Wednesday, December 24, 2008

Teach Yourself Latin: Recommendations

I semi-regularly get asked by people for recommendations for learning Latin, often by people who have done some Greek and/or Hebrew, and are looking to expand their ability to read primary texts from the Fathers or the Medieval period. Invariably I give the same recommendations. In this post I will give my personal recommendations for studying Latin, and in the next post, my thoughts on Greek learning materials. Let me put a disclaimer first - I have no vested interest and receive no monetary gain from any of these endorsements.

Lingua Latina per se Illustrata
Lingua Latina Homepage
Focus Publishing Page (US Publishers)
You will want to pick up the following (Amazon US links)
Lingua Latina: Pars I: Familia Romana (Latin Edition) (Pt. 1)
Lingua Latina Part II: Roma Aeterna (Latin Edition)
Lingua Latina: A College Companion based on Hans Orberg's Latine Disco, with Vocabulary and Grammar (by Jeanne Neumann)

Ørberg’s work is phenomenal – it’s constructed from the ground-up to be a Latin-only course, with Latin exercises. The use of illustrative pictures gives the reader the extra information needed to work out words and phrases. Pars I takes you through all the grammar you’ll need, and a develops a healthy vocabulary, Pars II contains extensive selections from original authors, moving from the adapted (the first few capitula are prose adaptations of the Aeneid) through to unadapted texts. Neumann’s excellent companion volume is designed for those learning Latin in a university context, who may well need/want formal grammar in English to accompany Ørberg’s inductive method. There is also some accompanying audio available for Ørberg, which will help you cement the pronunciation.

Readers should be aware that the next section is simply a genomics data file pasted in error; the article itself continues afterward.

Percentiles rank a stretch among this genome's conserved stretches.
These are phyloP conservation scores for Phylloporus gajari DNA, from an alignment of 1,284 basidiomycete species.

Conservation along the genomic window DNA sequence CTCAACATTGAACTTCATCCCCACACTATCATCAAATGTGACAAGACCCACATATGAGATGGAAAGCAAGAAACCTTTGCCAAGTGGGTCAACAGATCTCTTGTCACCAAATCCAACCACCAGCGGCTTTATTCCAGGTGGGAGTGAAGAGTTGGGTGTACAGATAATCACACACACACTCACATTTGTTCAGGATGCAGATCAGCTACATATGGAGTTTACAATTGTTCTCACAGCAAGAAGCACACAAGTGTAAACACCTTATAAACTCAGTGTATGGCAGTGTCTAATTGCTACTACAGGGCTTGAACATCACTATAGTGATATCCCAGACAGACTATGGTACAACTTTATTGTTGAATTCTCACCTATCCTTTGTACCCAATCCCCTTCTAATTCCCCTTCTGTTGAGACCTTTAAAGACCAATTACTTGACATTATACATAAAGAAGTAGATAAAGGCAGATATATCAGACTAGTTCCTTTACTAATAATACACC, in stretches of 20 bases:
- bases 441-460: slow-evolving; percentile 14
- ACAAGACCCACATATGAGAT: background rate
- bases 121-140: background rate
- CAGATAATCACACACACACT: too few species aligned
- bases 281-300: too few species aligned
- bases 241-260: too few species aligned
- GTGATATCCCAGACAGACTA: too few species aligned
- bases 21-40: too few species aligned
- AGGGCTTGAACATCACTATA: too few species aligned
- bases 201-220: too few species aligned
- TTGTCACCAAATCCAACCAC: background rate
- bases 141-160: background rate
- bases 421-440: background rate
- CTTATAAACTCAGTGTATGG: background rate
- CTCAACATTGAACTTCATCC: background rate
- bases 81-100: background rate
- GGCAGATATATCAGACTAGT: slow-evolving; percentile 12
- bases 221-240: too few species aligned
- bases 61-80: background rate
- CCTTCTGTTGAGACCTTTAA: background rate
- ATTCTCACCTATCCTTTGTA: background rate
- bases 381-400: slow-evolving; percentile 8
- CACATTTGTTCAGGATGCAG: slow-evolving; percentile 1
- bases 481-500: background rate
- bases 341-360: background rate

My second set of recommendations is a little more unusual. Evan Millner produces a wonderful and fascinating set of podcasts, Latinum, which go with a 19th century course by George Adler. While Millner’s pronunciation is a little eccentric (he utilises tonal accents, which I disagree with, but he has his reasons and arguments for doing so, so kudos to him for sticking to his convictions), but there is no substitute for the hours and hours of Latin he has made available to the world. Millner has been solidly developing a range of resources and websites to revitalise active Latin use throughout the world.

Devote yourself to Ørberg and Adler and I have no hesitation you’ll emerge a fine Latinist, and ready to read a wide range of Latin texts. If your interest is Patristics, you’re only challenge will be getting used to some changes in later Latin (late Empire, and Medieval), and some specialised vocabulary. Nevertheless, you’re far better off with a solid Classical foundation.

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